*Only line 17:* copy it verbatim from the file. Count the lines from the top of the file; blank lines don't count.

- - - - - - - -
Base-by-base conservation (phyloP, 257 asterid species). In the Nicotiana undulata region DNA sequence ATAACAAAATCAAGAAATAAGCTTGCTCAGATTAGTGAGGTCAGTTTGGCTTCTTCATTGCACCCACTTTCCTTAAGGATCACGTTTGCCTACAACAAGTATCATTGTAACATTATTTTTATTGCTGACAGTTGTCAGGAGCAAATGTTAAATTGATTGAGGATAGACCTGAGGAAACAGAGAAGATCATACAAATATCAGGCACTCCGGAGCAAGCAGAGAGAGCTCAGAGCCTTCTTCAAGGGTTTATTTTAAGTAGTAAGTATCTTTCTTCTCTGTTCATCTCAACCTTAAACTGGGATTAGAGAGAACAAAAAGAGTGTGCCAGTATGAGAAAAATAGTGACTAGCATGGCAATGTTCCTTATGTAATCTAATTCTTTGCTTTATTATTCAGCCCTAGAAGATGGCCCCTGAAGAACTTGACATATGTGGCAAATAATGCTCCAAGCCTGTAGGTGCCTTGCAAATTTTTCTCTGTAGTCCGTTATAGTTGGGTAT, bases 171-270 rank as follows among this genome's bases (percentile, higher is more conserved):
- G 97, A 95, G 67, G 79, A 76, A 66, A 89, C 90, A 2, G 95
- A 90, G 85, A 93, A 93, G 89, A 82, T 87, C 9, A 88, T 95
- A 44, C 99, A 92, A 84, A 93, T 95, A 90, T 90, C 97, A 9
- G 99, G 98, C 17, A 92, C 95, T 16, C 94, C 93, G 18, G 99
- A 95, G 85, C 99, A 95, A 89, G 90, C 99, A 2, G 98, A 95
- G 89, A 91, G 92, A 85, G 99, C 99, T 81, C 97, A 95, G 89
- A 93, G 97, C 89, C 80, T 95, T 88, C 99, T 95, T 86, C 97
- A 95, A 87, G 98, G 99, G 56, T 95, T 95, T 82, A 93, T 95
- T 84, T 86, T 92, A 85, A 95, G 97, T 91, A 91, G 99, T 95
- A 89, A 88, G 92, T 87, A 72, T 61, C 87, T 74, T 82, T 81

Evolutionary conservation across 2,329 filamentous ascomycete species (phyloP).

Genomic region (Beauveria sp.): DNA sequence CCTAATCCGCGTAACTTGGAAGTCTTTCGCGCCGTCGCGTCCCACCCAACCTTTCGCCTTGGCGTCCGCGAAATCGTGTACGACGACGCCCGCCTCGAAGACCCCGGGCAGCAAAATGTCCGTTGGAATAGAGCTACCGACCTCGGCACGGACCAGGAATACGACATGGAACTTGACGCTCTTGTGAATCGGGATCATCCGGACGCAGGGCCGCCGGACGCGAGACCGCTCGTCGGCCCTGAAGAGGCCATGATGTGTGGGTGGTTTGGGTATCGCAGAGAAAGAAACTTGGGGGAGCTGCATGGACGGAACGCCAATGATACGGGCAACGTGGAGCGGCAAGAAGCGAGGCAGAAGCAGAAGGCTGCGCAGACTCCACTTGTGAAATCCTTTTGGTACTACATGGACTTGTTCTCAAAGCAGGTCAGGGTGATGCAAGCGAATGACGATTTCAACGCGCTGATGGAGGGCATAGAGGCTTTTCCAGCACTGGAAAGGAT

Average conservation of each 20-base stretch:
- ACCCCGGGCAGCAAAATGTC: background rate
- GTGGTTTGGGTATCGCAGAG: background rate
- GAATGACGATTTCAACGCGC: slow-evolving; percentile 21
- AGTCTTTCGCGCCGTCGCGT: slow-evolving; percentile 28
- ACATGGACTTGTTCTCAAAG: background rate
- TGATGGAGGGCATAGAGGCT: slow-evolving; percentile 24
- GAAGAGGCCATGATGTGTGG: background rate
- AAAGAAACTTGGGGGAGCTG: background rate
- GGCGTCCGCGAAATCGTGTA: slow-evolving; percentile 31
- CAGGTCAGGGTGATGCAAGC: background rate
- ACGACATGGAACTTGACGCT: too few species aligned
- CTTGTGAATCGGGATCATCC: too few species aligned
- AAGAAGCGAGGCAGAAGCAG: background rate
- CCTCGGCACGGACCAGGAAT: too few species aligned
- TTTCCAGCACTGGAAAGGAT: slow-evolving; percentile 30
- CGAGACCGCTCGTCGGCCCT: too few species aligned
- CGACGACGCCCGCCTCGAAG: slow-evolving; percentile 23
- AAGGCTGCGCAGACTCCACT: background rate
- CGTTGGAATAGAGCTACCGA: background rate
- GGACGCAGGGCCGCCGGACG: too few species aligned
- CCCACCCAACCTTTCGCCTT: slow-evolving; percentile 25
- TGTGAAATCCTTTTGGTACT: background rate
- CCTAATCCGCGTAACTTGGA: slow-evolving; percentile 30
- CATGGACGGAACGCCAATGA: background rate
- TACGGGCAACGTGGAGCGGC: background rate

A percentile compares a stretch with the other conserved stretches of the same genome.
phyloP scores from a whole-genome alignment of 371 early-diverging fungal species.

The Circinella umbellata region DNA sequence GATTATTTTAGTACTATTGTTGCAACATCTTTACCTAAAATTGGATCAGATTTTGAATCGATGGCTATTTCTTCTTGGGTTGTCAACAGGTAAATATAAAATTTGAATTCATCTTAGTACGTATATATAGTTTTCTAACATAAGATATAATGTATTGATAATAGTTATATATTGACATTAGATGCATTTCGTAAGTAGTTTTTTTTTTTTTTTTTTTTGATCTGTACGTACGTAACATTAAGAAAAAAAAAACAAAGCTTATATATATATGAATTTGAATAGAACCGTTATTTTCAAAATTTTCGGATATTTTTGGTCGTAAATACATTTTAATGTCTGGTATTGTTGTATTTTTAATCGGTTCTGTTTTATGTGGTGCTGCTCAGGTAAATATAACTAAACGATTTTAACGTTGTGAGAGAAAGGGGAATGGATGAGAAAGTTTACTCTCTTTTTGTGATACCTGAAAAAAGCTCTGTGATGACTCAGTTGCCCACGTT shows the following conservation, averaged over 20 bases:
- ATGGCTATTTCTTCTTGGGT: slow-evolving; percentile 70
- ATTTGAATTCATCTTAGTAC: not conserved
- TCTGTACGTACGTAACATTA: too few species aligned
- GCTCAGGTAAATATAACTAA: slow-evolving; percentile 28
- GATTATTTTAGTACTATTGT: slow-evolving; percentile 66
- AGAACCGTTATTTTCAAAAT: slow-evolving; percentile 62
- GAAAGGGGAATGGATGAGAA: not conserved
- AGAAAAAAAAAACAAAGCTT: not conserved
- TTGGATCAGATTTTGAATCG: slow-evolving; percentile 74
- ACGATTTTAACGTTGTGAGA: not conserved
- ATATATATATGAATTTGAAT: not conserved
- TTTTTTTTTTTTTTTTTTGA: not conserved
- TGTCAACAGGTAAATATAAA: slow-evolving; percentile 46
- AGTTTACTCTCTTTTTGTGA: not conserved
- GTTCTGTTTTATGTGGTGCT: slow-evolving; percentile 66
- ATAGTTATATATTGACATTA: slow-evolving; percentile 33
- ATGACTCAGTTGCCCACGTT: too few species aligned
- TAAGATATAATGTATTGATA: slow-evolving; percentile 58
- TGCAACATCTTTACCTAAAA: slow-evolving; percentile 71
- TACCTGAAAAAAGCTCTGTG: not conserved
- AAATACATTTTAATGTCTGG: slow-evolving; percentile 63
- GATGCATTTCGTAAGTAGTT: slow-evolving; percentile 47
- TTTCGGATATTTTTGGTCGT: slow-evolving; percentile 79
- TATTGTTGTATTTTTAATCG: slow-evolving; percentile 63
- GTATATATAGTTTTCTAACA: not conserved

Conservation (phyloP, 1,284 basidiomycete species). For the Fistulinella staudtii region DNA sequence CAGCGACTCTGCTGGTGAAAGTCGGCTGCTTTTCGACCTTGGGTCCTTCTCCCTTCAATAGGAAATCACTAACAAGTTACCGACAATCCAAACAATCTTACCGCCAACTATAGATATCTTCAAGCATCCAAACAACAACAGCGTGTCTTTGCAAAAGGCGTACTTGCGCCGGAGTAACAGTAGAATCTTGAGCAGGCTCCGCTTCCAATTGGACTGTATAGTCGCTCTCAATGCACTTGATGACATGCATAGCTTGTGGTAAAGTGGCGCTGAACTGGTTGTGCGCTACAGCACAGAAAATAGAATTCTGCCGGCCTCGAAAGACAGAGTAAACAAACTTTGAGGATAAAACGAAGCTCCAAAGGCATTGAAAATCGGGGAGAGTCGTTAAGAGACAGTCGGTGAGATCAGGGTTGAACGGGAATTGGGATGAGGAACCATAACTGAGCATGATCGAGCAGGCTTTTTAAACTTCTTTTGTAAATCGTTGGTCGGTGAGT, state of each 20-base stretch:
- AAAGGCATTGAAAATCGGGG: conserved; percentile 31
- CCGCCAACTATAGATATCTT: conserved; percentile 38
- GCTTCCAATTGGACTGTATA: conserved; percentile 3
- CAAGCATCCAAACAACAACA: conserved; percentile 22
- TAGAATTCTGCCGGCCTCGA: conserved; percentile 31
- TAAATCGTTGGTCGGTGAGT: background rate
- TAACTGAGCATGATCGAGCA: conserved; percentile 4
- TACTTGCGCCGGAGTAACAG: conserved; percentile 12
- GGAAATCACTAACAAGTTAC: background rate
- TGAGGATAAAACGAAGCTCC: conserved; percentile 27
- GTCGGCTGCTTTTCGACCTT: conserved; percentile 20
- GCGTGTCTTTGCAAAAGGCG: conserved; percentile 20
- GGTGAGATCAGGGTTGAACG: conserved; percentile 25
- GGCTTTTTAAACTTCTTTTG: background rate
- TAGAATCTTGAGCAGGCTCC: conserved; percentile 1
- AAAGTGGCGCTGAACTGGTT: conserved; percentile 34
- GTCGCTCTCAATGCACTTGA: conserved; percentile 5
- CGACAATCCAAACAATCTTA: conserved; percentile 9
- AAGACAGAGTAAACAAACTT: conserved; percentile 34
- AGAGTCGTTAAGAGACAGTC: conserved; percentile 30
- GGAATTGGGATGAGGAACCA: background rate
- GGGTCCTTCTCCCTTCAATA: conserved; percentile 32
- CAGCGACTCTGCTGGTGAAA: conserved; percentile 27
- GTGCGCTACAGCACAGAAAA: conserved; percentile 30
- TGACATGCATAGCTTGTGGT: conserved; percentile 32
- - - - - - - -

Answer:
- GAATGACGATTTCAACGCGC: slow-evolving; percentile 21